Electrifying

Electrification provides an opportunity to improve overall energy efficiency, energy waste and energy costs. According to Rewiring America, electrifying space and water heating could reduce energy costs for 559,000 households in Maine. A household using heating oil would save $1,079 per year on average if they electrified. Electrification also reduces Maine’s dependency on fossil fuels as 72% of the State’s electricity was generated from renewable sources in 2021 making it one of the cleanest in the country.

  • Electrify Everything: Many towns throughout Maine have launched Electrify Everything programs with the goal of improving energy efficiency in existing buildings and to run everything on clean renewable electricity. These programs provide rebates and incentives to local residents for things such as electric heating and cooling systems, home weatherization, electric vehicles, e-bikes, etc. Keep an eye out for the third round of Portland’s Electrify Everything program coming this fall.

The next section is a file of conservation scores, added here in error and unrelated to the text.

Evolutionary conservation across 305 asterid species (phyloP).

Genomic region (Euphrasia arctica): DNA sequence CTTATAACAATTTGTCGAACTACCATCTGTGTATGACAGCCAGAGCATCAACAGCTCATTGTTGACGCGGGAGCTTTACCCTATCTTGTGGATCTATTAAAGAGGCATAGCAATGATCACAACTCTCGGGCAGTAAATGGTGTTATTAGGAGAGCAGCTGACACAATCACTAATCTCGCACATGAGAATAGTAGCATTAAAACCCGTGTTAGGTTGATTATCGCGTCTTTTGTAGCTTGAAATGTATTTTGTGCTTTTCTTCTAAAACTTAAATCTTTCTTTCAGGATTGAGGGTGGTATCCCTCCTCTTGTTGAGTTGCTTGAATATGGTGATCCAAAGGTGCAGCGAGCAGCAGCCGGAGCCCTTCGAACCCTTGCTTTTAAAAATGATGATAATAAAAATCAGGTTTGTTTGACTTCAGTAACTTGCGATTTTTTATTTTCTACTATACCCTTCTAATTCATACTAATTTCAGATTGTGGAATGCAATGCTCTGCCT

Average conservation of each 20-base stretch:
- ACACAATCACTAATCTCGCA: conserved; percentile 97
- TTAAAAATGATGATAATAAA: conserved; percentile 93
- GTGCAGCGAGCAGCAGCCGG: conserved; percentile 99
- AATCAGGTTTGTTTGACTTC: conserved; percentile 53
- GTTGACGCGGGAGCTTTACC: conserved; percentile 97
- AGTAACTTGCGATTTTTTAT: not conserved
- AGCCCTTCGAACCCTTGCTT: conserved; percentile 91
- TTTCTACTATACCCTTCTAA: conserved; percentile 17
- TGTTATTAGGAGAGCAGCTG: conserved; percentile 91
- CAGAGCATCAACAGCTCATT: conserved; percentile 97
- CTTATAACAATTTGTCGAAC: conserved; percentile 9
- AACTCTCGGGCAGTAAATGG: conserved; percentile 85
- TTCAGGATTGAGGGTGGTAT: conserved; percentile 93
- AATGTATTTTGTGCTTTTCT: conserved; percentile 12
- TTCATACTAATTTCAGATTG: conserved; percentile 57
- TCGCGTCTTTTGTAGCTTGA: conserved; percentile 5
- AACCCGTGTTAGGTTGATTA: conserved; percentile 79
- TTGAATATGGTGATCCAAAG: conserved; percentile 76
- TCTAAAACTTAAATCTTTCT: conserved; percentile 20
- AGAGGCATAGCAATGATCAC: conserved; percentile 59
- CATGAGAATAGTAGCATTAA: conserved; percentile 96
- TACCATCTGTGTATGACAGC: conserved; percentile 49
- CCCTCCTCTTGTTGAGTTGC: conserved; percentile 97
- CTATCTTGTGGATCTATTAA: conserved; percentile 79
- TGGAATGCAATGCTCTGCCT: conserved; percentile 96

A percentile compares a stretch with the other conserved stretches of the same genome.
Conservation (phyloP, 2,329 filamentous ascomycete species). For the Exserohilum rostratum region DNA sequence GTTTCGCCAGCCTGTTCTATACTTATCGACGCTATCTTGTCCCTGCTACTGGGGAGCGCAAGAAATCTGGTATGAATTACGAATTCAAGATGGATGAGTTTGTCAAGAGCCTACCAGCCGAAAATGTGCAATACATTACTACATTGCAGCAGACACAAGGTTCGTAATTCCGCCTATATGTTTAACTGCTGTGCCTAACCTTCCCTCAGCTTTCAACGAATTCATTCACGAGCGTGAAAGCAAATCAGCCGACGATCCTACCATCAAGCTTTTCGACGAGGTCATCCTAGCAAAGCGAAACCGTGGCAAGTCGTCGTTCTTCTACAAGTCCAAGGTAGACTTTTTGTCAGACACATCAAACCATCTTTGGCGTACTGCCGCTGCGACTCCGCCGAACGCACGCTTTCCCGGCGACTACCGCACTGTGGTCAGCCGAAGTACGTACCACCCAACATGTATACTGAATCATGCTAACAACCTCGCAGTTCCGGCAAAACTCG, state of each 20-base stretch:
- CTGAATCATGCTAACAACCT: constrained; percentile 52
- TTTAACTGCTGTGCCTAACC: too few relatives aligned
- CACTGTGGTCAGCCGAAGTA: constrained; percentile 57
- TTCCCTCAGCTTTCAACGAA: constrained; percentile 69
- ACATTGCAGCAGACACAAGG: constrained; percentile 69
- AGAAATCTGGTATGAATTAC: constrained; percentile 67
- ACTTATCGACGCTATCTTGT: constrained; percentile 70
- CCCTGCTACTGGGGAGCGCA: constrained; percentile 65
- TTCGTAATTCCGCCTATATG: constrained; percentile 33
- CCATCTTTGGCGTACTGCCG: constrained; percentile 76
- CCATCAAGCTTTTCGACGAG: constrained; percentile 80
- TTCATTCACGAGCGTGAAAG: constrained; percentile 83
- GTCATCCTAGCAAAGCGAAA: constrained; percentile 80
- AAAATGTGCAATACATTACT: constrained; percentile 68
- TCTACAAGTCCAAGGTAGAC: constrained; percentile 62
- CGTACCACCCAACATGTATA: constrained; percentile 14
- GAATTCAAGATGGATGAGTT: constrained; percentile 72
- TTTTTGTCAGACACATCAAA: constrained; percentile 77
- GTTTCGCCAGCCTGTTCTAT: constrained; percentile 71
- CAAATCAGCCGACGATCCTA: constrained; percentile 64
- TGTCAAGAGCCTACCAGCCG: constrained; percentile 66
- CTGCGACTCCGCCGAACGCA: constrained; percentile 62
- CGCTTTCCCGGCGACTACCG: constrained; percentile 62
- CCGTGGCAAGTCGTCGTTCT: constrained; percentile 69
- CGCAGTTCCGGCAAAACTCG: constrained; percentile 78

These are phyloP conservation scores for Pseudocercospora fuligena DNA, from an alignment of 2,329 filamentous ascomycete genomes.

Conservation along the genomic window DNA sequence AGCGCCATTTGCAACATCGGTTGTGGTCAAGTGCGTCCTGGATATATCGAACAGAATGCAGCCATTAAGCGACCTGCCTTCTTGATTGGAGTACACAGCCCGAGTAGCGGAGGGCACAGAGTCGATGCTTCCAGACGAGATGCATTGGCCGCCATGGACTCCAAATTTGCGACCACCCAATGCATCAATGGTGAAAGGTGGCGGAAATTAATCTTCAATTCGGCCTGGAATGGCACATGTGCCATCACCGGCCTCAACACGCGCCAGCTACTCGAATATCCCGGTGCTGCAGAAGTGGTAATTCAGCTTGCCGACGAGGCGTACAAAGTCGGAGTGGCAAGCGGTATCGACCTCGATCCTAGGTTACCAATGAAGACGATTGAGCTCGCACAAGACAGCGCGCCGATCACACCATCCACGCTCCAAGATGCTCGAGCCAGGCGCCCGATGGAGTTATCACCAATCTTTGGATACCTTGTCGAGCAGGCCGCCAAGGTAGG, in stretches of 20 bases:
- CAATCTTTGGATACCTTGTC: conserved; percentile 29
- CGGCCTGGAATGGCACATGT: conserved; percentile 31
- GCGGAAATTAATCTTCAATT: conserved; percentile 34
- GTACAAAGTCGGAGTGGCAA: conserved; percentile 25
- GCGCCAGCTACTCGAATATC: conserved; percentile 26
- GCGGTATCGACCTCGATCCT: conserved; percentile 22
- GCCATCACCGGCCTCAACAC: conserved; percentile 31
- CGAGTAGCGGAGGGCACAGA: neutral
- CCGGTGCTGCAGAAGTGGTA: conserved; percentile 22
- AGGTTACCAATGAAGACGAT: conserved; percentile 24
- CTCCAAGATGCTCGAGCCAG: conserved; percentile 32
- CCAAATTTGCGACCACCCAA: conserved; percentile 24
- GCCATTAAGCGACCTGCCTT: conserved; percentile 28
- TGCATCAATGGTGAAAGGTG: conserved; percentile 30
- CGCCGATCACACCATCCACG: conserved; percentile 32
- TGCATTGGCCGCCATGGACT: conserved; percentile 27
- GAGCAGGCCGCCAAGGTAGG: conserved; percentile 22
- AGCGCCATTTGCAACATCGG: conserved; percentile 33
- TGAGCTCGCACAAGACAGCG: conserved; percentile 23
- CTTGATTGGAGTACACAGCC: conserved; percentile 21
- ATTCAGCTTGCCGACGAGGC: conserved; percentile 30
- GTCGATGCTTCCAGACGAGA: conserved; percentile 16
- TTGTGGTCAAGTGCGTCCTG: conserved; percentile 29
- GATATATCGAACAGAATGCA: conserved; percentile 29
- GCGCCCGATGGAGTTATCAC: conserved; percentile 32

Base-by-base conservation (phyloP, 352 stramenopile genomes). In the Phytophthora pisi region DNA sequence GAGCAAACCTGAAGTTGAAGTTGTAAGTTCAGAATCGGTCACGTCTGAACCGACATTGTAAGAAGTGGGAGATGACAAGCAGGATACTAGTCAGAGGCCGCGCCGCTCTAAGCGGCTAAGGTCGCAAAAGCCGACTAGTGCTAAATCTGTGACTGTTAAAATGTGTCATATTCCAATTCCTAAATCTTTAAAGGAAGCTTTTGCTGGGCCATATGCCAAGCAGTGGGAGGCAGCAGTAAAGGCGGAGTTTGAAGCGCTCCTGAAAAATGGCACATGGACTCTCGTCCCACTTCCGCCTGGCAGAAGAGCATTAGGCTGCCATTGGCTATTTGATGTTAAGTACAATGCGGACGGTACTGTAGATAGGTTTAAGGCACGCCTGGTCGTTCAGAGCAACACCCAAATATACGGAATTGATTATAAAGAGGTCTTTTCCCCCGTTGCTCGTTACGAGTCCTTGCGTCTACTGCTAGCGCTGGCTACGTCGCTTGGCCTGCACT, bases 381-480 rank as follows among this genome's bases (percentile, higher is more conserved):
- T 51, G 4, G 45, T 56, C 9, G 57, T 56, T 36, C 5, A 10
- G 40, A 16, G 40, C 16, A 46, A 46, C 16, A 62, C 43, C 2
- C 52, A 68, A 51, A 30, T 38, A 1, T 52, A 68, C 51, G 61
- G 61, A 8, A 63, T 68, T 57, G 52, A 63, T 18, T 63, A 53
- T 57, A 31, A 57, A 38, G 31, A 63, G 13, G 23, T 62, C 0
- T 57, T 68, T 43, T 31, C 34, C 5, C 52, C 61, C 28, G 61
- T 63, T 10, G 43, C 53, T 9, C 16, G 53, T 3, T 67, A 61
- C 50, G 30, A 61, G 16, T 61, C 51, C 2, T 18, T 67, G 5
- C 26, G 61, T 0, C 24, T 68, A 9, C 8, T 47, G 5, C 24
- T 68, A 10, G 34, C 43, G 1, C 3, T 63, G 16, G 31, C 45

• The Inflation Reduction Act (IRA): The IRA is providing incentives for households of any income level with electrification rebates for low and moderate-income households and tax credits for high-income households. See Rewiring America’s Savings Calculator to learn what rebates and tax credits you might be eligible for.


Efficiency Maine

Efficiency Maine has an assortment of rebates and incentives for households to make energy efficiency improvements. These improvements include things such as energy efficient heat pumps, water heaters, insulation, lighting, etc. Visit their Energy and Money Saving Tips page for additional tricks and tips on ways to further your energy savings.